82. A Tramp Along the Tarawera Trail

I left Kevin in Ngongotahā with the caravan today, and drove our vehicle through Rotorua to the Tarawera Trail carpark, which is on the same road as the Buried Village, actually just a kilometre before it. I was looking forward to being in that part of the world again and had built up quite a picture in my mind of what Mt Tarawera must have looked like with the six eruptive vents lined up in a long row, ejecting and fizzing fiery red ash and rocks into the night sky, sometimes one at a time, sometimes several of them going for it together.

Following my nose, and having already driven the route once, I assumed I would find the right road, but no – I soon realised I was heading for Rainbow Mountain. I turned around, only to have yet another false start back in Rotorua, so I stopped and loaded my destination into google maps and quickly got on the correct route – should’ve done that in the first place.

At the carpark there was a toilet block and a set of signs with a map of the walking route. I locked the car, pulled on my boots and pack, took up my walking poles and set happily off, the sun shining warmly down.

Not far along the trail, which sidles into the same gully that holds the waterfalls in the grounds of the Buried Village, I looked back to find I could see the entrance building of the Buried Village museum.
These forests were all burned in the Tarawera Eruption, and left to grow back naturally. Forests here are so regularly exposed to volcanic eruptions that they tend to be young – no more than a few hundred years old. But volcanic soils are very fertile and I’m amazed at how everything I see gives the impression of age.
My first sighting of Lake Tarawera for today. I can see the jetty, where Kev and I were photographed together by the German woman, the same jetty where we had our first sight of Mt Tarawera.
The trail led around some bluffs and for a long time all I could see was the forest. Finally there was this first opening in the trees where I could see Mt Tarawera – what a magic sight! My heart soars at the thought of going up it in another couple of days – my tour is booked. I stopped and enjoyed all the moments throughout the day when Mt Tarawera peeped through the trees, as sightings were rare through the thick bush.
Mostly the trail was in easy condition but there was the odd stretch that looked like this and required a bit of monkey work. In one or two places it narrowed up as it slunk between a bank on one side and a drop on the other.
Looking back along the trail.
The tiny-looking knob between the spits of land is Pūtauaki/Mt Edgecombe, a dacite volcano on the eastern-most edge of the Okataina Volcanic Zone. Beyond it lies the Bay of Plenty and Whakaari/White Island.
Mt Tarawera, making my blood tingle.
This tree, like all the bush here, is only around a hundred and fifty years old. Young, but somehow giving the impression of much older forest.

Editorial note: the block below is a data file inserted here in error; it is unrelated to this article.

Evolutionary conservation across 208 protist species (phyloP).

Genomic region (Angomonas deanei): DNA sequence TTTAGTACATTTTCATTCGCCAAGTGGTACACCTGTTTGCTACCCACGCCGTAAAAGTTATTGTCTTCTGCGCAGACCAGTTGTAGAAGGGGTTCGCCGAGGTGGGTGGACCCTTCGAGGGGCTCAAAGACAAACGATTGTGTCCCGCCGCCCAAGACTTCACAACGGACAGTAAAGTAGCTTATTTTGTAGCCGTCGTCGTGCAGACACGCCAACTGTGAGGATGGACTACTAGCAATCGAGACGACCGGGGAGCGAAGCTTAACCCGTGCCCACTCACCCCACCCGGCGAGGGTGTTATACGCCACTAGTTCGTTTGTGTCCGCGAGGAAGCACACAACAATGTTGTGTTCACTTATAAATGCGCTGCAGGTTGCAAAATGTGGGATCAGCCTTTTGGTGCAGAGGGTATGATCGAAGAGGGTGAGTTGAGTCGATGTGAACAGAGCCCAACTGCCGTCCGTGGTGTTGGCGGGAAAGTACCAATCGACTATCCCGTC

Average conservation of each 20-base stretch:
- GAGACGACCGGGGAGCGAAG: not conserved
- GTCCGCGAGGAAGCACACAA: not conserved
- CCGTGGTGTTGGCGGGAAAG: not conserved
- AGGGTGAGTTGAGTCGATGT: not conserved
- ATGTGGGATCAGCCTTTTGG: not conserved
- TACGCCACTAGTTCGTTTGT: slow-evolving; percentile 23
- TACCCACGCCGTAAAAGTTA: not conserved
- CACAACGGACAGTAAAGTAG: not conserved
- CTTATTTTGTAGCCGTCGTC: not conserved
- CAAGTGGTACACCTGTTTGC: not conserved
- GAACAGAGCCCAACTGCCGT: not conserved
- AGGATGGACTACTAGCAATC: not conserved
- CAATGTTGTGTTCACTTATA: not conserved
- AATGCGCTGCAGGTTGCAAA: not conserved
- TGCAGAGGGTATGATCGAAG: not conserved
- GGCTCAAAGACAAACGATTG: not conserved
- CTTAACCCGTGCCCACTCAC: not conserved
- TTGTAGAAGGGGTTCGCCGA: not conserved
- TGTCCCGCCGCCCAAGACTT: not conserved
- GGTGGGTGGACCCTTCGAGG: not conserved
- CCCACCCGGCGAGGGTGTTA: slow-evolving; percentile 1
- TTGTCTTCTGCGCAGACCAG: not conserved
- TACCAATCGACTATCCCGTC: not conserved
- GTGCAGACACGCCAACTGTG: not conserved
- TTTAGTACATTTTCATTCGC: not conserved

The trail runs along the bottom of some ignimbrite bluffs.
A close up of the ignimbrite bluffs. There are many eruptions represented in the layering of the bluffs in this area.
The trail winds on, through bush, across creeks, and past ignimbrite bluffs, on and on, wild, pretty and pleasant.
This bridge crossed Te Wairoa Stream and led to a huge grassed area where booked camping is allowed. The bridge was closed due to damage from recent flooding.
Towards the end, the trail heads away from the lake, southwards over a final climb of 200 metres before turning back to the lake.
At the highest elevation of the trail (just under 500 metres), I got my only glimpse of Rotomahana (Warm Lake). A Māori village that existed here was obliterated in the latter stages of the 1886 Mt Tarawera eruption, along with the pink and white terraces, although divers have found evidence that the terraces still survive in part, beneath the waters of the lake. Just to the south west of Rotomahana, in a dead straight line with the rift of the eruptions, a new hydrothermal area was formed – the Waimangu Volcanic Valley. Unbelievably, Kev and I didn’t realise about it in time, so missed out on visiting – another for the list.
Mt Tarawera loomed over me as I made fast tracks steeply downhill back to the lake…
…and a DOC campsite. The swans and cygnets seemed chill with people camping and walking right by them.
Just past the campsite is Hotwater Beach and the official end of the Tarawera Trail. The stone arms that point towards one another mark out a patch of lake that’s too hot to touch – this water is not far off boiling. A few people were swimming and soaking in the warmer water surrounding it; I sat on the shore until the sand got too hot beneath me, then went to sit on the bank to rest and talk with the few people about, and wait for the water taxi to arrive.

It was hard to take photos in the water taxi on the way back to the start; as passengers we were well tucked up inside and the boat bumped up and down sharp and hard on the ripples. Our boat operator told us that his wife is related to Guide Sophia of Tarawera historical fame, and about some of the villages that were destroyed in the 1886 Tarawera Eruption, pointing out where they were situated. Tourists used to stop in one of the villages along the trail I’ve just walked, to rest and eat before continuing on to the Pink and White Terraces. He pointed out a patch of non-native trees that had taken hold with early visitors; a type of wattle that conservationists are now left trying to remove. As well as spreading they are also leaching nitrogen into the lake which is suspected of changing the natural balance for fish and native plants.

The boat docked on the northern side of Lake Tarawera and after the operator had put it away in its shed he drove us back to the Tarawera Trail carpark in a van, where everyone on the boat had started from.

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